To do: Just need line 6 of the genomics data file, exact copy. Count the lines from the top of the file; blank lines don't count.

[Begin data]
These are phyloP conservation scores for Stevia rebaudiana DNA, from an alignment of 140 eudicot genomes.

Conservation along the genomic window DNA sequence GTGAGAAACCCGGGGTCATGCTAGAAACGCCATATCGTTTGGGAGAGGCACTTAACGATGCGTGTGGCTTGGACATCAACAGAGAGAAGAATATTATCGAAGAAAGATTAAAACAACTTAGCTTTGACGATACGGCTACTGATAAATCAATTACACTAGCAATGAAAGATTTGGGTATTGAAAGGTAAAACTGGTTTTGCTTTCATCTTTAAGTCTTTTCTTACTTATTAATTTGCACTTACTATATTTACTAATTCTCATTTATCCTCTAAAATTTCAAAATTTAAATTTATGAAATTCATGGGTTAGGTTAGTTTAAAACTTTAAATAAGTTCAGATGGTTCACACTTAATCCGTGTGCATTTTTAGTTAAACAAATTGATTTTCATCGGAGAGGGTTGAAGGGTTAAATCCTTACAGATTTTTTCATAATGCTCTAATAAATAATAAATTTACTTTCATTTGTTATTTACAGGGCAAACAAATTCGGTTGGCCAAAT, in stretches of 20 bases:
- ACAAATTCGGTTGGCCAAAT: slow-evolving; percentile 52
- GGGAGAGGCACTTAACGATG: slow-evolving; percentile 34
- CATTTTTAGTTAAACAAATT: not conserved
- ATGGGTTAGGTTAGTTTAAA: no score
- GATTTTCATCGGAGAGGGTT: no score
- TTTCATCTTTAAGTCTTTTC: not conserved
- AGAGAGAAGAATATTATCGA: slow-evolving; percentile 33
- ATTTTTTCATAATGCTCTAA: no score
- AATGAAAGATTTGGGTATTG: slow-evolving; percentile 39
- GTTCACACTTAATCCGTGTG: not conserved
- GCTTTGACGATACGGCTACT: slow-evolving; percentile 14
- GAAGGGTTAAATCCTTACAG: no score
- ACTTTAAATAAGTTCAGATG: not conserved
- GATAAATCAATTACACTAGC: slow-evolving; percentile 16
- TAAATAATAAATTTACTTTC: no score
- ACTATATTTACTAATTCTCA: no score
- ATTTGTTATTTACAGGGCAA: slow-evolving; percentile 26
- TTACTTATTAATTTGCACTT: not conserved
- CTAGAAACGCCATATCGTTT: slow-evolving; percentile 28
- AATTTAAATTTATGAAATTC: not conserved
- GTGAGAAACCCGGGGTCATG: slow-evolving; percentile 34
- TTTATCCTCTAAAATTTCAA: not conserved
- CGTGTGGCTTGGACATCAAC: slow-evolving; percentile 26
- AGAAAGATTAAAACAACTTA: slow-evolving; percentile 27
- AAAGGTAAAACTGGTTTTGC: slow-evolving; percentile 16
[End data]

- ATGGGTTAGGTTAGTTTAAA: no score